I agree, the Bible is the product of God . . . delivered through his Church. No one said the Bible was not important or that it was not the primary guide to our faith. However, in addition to the Bible, we have the examples and practices of the early Church. It's not the only way we know how to get saved. The gospel was an oral tradition several years before it was codified in Matthew, Mark, Luke and John. And there were several writings of the early Church that are not considered, nor professing to be, the inspired Word of God, that give us the history and practices of the Church. Our faith is not founded on the Bible. It existed before and apart from scripture. Our faith is founded on Christ. Our practices are based on the practices of his Church. Don't get me wrong, I believe in prima scriptura, that is, that no belief or practice can contradict clear biblical teaching. However, I believe this because the Church accepted those books and cannonized them in to a collection known today as the Bible.

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Don't get me wrong, I believe in prima scriptura, that is, that no belief or practice can contradict clear biblical teaching.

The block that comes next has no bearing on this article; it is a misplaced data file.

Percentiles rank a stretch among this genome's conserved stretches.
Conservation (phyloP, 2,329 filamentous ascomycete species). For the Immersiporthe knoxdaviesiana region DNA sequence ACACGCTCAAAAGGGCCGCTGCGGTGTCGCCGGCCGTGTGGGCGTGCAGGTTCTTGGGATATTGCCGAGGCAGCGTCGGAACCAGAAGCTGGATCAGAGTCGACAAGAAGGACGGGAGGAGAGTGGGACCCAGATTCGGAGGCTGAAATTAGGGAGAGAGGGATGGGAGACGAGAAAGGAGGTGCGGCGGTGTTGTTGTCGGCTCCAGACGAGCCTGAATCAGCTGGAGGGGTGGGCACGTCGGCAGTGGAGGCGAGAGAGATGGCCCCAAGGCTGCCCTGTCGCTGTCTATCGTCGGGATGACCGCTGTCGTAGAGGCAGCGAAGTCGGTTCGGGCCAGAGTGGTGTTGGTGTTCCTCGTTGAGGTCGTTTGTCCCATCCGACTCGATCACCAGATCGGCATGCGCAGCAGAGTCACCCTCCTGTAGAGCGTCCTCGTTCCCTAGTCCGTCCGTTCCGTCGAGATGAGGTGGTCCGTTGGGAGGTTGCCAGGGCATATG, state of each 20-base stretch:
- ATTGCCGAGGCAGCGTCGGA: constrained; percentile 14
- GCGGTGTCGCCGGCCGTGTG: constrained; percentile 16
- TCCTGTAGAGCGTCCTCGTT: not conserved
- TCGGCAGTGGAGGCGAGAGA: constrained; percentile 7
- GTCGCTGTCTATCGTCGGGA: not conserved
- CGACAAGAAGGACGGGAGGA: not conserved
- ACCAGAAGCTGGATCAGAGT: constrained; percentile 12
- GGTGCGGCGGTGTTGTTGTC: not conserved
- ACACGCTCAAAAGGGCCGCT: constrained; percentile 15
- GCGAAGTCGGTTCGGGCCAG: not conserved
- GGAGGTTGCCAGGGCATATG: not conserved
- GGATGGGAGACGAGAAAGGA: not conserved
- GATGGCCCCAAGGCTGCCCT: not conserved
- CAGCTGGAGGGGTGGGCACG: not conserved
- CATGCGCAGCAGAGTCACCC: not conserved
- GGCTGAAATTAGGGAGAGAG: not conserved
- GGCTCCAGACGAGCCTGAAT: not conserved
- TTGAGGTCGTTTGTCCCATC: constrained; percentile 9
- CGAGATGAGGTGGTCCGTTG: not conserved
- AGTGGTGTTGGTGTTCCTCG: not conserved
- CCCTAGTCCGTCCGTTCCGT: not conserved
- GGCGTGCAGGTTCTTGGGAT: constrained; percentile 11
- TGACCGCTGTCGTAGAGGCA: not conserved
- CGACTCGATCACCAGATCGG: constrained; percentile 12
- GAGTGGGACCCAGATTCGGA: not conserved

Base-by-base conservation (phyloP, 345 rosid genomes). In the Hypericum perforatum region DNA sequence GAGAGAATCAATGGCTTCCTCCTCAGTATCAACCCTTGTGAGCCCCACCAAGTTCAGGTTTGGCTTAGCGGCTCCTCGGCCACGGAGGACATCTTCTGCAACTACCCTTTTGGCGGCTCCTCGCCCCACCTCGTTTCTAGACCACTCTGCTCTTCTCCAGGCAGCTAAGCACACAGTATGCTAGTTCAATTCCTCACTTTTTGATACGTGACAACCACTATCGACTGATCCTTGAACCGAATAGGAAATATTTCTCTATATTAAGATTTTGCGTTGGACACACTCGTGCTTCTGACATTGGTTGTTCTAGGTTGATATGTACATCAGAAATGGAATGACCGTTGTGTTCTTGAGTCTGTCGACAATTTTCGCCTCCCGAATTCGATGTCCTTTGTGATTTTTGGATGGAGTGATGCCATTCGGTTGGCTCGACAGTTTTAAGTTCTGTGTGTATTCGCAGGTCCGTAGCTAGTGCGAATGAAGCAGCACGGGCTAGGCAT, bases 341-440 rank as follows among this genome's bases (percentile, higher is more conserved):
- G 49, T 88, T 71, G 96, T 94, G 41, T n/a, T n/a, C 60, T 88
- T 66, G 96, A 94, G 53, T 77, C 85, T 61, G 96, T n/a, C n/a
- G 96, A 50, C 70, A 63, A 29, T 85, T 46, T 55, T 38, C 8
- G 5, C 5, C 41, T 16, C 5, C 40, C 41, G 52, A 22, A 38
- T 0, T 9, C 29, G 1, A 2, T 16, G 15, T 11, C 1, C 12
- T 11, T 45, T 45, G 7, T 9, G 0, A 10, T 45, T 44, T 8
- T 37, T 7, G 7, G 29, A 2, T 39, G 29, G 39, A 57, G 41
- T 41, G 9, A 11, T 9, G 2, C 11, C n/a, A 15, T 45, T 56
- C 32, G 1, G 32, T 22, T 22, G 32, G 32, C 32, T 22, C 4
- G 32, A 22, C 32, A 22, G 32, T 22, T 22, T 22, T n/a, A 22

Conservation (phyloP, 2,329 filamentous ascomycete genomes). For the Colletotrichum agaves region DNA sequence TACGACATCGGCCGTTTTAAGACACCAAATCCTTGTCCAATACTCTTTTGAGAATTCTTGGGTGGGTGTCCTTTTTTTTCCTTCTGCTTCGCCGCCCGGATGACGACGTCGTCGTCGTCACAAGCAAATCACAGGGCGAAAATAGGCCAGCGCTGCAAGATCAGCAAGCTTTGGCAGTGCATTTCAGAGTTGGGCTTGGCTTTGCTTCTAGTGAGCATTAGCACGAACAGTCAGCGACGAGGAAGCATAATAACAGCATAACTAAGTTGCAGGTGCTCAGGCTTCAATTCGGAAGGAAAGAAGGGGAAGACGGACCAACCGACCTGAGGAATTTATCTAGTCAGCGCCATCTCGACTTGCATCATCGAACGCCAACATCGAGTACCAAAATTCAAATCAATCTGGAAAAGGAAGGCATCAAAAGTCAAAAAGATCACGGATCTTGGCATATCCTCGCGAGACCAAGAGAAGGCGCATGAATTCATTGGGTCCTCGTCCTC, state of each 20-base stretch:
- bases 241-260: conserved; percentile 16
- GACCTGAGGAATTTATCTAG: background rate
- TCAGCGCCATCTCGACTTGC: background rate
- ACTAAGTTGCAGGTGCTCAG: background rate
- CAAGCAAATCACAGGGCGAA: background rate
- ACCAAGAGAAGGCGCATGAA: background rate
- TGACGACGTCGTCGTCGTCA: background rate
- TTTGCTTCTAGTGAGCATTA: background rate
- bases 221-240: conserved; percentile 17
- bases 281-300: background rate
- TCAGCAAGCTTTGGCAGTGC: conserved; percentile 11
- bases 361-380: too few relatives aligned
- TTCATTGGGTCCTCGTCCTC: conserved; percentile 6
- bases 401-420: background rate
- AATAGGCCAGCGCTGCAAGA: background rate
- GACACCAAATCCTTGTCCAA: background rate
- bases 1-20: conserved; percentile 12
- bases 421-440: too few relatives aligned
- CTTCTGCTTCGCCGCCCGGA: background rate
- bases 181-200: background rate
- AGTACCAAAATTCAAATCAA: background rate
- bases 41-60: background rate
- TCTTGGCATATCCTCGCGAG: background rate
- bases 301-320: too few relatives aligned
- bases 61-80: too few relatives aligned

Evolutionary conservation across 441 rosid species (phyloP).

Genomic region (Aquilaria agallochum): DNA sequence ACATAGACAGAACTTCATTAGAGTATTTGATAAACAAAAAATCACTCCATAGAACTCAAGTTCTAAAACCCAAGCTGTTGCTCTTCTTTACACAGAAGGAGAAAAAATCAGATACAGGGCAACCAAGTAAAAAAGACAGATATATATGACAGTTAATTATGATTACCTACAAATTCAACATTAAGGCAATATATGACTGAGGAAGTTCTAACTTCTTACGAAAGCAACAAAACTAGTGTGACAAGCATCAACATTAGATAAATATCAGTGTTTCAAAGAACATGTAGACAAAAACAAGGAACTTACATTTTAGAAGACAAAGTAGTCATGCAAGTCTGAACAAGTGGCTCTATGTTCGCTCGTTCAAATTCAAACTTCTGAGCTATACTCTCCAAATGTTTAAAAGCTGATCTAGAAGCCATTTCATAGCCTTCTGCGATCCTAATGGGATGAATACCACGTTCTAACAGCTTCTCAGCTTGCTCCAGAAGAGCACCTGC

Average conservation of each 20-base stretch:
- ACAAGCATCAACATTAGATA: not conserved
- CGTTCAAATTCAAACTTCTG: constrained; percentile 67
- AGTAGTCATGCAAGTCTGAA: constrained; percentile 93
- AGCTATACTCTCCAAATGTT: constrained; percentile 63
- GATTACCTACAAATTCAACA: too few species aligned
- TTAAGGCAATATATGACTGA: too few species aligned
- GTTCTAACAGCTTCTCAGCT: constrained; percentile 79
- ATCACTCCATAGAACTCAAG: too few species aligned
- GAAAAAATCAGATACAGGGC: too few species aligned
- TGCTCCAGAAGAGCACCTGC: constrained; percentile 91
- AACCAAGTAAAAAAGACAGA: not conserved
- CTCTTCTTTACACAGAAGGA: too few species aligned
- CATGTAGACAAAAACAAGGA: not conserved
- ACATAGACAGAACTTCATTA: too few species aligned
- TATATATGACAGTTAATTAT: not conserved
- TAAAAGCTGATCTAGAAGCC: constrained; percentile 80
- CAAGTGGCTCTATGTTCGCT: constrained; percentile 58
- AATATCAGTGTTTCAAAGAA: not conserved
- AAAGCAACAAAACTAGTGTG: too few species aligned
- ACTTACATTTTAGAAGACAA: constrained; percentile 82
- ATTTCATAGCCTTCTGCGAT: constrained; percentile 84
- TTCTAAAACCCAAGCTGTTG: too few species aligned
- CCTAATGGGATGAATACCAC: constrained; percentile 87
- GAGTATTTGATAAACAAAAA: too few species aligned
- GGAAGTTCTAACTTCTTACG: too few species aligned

I'm sorry to point this out, but you can't believe this, based on what you've been posting. Several Methodist practices mentioned in this thread have been refuted ad nauseam with Scripture, and you have been defending them by elevating tradition to the level of Scripture. Several historical statements you've made have been shown to be incorrect or at least questionable. Defend your beliefs all you want, but you'll win no converts here.

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I'm sorry to point this out, but you can't believe this, based on what you've been posting. Several Methodist practices mentioned in this thread have been refuted ad nauseam with Scripture, and you have been defending them by elevating tradition to the level of Scripture. Several historical statements you've made have been shown to be incorrect or at least questionable. Defend your beliefs all you want, but you'll win no converts here.


I beg to differ. As I stated, I won't debate this point with you because neither one of us are going to change our minds. But you are obviously familiar with those biblical examples of entire households being baptized after the father has converted and himself been baptized. There is a difference between being converted to Christianity from one faith and being born into a Christian household and raised as a Christian. You believe that only those who were able to make a profession of faith were baptized, without that being stated in the scripture. The factt of the matter is that both positions are reasonable, I just believe mine is more reasonable, as you do yours.

You stating that infant baptism didn't arise until the 3rd centurey doesn't make it so. I'm sure you have some biased anti-infant baptism source which says this, while I have the historical records of the Church of Jerusalem, Antioch, Alexandra, Corinth, Ephesus . . . It all boils down to which "source" you chose to believe.